Gamer Avatar
7
I'm Completely Obsessed
Book Lover
Canada
Advanced Reviewer

I play Small World and Talisman: Digital Edition on Steam. I own the tabletop version of Small World, and a friend of mine has Talisman, but Talisman takes a lot of table space and time to play, and one member of our regular group isn’t a big fan of war games so I haven’t yet convinced them to try Small World.

I enjoy playing both versions, digital and analog, though given the choice my preference is always to get together with friends and play in person at the game table. The digital editions have the advantage of being much less expensive than the physical ones, and in both these games cases they do a good job of replicating the game. I find that usually playing the digital version is a nice way to pass the time when I’m at home on my own, and afterwards it makes me want to get people over to play the tabletop version (or at least to come over and play something).

Gamer Avatar
9
Grand Master Grader
Movie Lover
Book Lover
I play blue

I too will choose a physical board game over an electronic version of a game. The value of the social interaction that occurs when playing with other persons cannot be overstated. But, the convenience of being able to play a game solo and play anywhere can’t be overlooked. I have played more than 100 games of Carcassonne on my Kindle Fire, and I will likely keep playing. The electronic version is no substitute for the cardboard and wood of the original, but I can’t always play the original. Another advantage of an electronic game is that there is no setup or cleanup time with an app.
I will keep buying and playing physical board and card games. The more I play them, the more I want to explore new titles. But I love having the option to play games on my electronic device(s) whenever and wherever I choose.

Gamer Avatar
4
Gamer - Level 4
Treasure Map

For the record, I love physical board games. I think that opening a new game box is one of my favorite things in life. I like the feel of rollings dice (even though they hardly ever come up in my favor). I like moving pieces around the board, or table as the case may be. That being said, I think that digital board games can be great two. Here are a few reasons why. First of all, it isn’t always possible or convenient to get a group together to play a game. While digital counterparts to to real players are not nearly as fun, they still provide a good experience (though not always). Secondly, many board games are expensive. A player may wish to try a game out before shelling out the 50 to 100 bucks that these games cost. A Digital version of the game comes in at a fraction of the cost. Recently, I bought the iOS version of Lords of Waterdeep because I wasn’t sure that it was a game that I would want to purchase (it was). Thirdly, digital board games provide players with a chance to try a new idea while playing a game without having to waste other players’ time. Long story short, while there are many good reasons to play a game digitally, it isn’t ever as good as playing around a table with a group of friends, but it could come close.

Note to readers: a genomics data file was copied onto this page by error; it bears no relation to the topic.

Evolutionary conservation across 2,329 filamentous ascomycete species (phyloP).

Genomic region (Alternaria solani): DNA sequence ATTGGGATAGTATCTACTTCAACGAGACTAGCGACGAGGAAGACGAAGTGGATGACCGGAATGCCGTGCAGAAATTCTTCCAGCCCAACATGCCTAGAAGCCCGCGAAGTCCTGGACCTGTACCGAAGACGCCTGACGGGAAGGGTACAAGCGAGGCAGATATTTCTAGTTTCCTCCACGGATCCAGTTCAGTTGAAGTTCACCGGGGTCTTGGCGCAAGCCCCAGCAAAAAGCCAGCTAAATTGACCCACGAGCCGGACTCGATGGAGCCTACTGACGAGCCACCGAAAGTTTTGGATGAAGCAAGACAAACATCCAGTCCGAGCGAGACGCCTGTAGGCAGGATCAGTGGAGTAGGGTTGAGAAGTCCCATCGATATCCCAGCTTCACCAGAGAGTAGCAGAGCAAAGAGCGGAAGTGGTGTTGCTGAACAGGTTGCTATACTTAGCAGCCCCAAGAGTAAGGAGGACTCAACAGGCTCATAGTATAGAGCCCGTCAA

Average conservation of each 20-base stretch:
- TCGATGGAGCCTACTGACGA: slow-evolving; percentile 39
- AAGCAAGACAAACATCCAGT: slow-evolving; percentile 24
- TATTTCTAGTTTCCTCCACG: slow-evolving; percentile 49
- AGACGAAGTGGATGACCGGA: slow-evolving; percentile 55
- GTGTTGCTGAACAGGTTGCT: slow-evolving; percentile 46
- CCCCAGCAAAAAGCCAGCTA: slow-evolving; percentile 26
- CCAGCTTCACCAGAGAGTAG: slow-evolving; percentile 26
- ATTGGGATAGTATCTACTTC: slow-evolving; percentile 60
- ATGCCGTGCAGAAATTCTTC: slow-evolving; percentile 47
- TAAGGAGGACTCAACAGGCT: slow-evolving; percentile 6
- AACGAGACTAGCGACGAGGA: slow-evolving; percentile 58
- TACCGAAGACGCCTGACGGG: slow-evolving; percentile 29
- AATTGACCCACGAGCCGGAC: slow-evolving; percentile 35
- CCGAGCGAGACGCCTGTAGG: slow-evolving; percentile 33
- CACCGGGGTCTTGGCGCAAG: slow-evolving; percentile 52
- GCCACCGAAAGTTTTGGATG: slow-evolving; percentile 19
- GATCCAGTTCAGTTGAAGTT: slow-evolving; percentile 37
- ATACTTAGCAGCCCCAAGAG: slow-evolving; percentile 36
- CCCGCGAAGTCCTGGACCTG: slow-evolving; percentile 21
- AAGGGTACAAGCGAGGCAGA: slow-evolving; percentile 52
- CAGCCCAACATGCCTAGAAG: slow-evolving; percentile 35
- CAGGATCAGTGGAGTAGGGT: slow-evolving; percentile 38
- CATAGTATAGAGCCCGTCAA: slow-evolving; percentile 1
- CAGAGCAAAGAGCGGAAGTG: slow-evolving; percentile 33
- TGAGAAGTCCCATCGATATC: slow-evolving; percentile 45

Gamer Avatar
7
USA
Dragon Clan - Legend of the Five Rings

I am an avid gamer and like all types of games.
Those people I play games with are not always available when I want to play a game so board games on the PC are a good substitute and also a good way to learn the basics of a game. Although not a replacement for someone who knows the game and can teach you how to play.
Many board games are available for the PC that are not listed on this site and I wish were. Some of them are: Talisman, Settlers of Catan, Small World, and Ticket to Ride. Most of these games are one player versions of the board game but many have online play capability.
I Hope this will help.

Gamer Avatar
8
Canada
El Dorado
Professional Advisor
Senior